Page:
My local public library is doing a great promotion right now that encourages participants to read books either published or set in different decades within the last 100 years. Normally that's the kind of challenge I might shy away from—I gravitate strongly toward contemporary books, and my to-read list is mostly full of books written within the past few years. What can I say, I'm a creature of the moment.
Then I found out the finisher's prize is a tote bag, and I immediately started hunting for books that would fit the bill. Because (and I'm not ashamed to say this) I would do a lot of things for a free tote bag with a book-related logo on it.
I chose The Giant's House because it was first published in 1996 and the story is set in the 1950s, giving me a couple options for how to record it on my entry form. And it turned out to be a win-win, because not only did it get me one step closer to a tote bag, it was also a good-if-a-bit-weird read.
Dour, slightly misanthropic Peggy is a small-town librarian who at twenty-six has already given up on love. It's hard to be too surprised by this, because her crotchety narration makes it clear that she's not exactly Miss Congeniality. She became a librarian because she loves order and knowledge, but most workdays finds herself silently stamping books and filing cards behind the desk, unappreciated and unacknowledged. Then one day eleven-year-old James comes to the library, and everything changes for Peggy.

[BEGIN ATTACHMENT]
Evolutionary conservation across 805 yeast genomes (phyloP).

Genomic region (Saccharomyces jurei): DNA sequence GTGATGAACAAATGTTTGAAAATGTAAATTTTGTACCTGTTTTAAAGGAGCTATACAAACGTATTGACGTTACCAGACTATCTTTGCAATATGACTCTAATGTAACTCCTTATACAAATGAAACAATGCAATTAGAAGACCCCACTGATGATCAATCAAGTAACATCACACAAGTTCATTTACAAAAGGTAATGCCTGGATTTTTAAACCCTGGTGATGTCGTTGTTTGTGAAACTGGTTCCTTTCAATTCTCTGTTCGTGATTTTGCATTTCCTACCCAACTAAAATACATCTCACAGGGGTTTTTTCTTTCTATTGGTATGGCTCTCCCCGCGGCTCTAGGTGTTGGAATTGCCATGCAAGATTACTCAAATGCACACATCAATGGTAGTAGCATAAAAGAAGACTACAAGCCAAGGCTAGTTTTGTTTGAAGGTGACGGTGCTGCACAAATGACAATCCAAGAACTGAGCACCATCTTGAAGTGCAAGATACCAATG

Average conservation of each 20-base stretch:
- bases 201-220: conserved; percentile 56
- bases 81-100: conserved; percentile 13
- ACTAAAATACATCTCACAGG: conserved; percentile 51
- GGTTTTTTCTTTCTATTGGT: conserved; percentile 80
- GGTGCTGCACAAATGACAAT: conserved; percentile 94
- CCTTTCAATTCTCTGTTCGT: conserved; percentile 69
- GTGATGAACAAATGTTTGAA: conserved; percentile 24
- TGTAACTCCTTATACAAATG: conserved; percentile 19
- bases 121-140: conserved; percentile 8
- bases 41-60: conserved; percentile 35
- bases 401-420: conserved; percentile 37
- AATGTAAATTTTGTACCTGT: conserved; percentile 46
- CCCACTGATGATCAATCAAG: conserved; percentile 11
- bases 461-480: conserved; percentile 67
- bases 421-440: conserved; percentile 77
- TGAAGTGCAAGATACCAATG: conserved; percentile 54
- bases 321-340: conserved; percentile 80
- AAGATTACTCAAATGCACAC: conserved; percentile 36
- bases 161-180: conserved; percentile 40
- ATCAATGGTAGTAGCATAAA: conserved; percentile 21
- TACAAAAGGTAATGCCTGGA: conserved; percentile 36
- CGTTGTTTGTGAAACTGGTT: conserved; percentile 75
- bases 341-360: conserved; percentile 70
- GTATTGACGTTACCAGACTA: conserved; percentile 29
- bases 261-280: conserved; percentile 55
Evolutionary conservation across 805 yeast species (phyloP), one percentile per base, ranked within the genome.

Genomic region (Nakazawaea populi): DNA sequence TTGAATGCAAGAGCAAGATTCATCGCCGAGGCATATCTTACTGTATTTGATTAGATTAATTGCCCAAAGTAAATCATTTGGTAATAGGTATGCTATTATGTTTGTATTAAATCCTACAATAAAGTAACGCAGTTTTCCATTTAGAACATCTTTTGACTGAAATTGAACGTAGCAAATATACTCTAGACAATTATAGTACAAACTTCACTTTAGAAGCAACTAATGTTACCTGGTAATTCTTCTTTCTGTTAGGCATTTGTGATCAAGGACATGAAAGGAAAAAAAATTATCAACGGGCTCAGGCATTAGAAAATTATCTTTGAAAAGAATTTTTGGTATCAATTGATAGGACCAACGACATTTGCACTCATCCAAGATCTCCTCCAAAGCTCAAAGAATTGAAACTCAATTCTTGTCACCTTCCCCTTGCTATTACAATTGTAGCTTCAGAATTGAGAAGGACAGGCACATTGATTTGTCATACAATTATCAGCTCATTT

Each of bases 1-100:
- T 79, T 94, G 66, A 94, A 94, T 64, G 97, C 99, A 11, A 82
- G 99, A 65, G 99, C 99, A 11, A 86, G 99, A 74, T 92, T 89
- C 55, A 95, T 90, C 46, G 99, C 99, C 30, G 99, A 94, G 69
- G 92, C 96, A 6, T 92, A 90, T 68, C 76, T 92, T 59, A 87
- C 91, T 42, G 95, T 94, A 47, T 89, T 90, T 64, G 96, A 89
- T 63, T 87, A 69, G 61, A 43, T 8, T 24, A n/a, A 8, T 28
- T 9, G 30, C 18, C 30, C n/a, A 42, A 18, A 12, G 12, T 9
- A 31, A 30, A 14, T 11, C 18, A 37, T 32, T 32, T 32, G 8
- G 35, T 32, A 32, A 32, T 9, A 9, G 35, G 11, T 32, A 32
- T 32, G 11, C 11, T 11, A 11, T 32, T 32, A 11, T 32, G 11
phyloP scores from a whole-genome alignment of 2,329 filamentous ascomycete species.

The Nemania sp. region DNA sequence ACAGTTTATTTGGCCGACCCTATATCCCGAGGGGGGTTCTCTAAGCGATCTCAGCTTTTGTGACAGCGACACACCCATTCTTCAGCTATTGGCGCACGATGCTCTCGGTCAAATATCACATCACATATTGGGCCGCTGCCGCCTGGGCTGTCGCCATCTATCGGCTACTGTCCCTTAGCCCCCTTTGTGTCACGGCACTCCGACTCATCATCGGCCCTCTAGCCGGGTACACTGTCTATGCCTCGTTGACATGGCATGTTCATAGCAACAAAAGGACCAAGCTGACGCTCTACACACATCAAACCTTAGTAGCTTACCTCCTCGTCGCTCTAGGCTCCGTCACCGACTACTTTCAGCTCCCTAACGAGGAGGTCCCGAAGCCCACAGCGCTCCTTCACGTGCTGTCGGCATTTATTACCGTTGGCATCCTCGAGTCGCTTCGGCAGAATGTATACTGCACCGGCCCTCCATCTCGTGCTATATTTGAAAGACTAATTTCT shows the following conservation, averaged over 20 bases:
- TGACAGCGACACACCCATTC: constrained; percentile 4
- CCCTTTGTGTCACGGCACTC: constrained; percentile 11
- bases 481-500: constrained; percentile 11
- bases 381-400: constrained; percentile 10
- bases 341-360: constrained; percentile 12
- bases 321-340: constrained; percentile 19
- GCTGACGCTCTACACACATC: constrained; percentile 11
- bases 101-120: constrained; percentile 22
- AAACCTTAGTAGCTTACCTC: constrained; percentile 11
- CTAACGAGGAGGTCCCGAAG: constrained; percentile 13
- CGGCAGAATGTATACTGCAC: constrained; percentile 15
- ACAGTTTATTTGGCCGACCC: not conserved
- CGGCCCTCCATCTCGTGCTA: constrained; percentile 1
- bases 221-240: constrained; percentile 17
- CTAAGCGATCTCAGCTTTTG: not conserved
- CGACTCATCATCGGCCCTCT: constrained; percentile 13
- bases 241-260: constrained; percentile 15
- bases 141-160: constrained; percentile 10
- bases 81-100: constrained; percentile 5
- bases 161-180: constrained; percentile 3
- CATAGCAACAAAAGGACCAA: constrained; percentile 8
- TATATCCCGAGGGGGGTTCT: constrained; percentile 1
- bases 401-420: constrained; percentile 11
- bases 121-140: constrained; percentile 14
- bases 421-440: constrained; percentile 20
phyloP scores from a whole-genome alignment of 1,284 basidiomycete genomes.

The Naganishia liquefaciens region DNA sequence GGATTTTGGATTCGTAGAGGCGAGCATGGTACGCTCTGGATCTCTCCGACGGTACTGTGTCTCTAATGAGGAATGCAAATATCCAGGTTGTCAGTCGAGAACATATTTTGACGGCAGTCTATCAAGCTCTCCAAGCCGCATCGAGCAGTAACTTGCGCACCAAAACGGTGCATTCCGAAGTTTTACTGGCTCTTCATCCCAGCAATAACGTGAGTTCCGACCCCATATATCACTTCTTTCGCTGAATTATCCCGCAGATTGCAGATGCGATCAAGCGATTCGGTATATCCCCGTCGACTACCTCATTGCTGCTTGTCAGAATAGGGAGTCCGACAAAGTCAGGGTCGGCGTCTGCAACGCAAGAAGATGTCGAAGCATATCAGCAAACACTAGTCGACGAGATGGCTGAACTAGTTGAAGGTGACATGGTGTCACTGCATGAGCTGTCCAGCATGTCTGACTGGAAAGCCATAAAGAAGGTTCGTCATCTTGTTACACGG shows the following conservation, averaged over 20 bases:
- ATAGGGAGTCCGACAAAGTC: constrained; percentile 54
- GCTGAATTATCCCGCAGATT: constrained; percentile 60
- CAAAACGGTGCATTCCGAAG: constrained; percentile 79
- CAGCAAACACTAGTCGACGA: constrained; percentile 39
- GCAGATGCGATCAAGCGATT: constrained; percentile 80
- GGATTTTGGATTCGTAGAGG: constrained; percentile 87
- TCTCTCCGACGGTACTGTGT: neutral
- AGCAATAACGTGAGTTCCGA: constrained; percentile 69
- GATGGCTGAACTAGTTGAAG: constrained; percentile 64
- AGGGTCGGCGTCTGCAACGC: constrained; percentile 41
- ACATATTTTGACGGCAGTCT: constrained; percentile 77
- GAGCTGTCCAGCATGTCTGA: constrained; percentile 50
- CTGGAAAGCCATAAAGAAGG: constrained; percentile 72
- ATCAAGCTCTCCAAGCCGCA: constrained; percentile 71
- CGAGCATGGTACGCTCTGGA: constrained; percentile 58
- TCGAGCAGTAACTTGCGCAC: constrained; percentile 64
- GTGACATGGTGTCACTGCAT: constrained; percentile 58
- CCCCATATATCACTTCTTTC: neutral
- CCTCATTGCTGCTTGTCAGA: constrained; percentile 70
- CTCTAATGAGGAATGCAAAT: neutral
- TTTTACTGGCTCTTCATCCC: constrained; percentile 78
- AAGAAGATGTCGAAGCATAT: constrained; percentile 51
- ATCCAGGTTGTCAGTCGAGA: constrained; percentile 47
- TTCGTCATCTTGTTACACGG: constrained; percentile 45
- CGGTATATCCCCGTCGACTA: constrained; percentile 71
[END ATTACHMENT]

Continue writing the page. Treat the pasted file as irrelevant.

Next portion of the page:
James is literally a giant—he's already over six feet tall and will continue to grow for the rest of his life. He's also a sensitive soul and a voracious reader, and Peggy goes out of her way to supply her fascinating patron with a wide variety of books. Over the years, Peggy does whatever she can to stay in James's orbit, despite his mounting physical problems and her own solitary nature.
In order to like this book, you have to not only like love stories, but like them weird. There is nothing normal about a cranky librarian falling in love with an eight-foot-tall man fifteen years her junior. But book lovers will find something to relate to in Peggy—some of her musings about her library and the books in it are humorously memorable. (At one point, she characterizes library books as slutty, opening their pages for anyone who wants to read them, as opposed to the virtuous books purchased in bookstores and married to their owners for life.)
And now, if you'll excuse me, I'm off to claim myself a tote bag.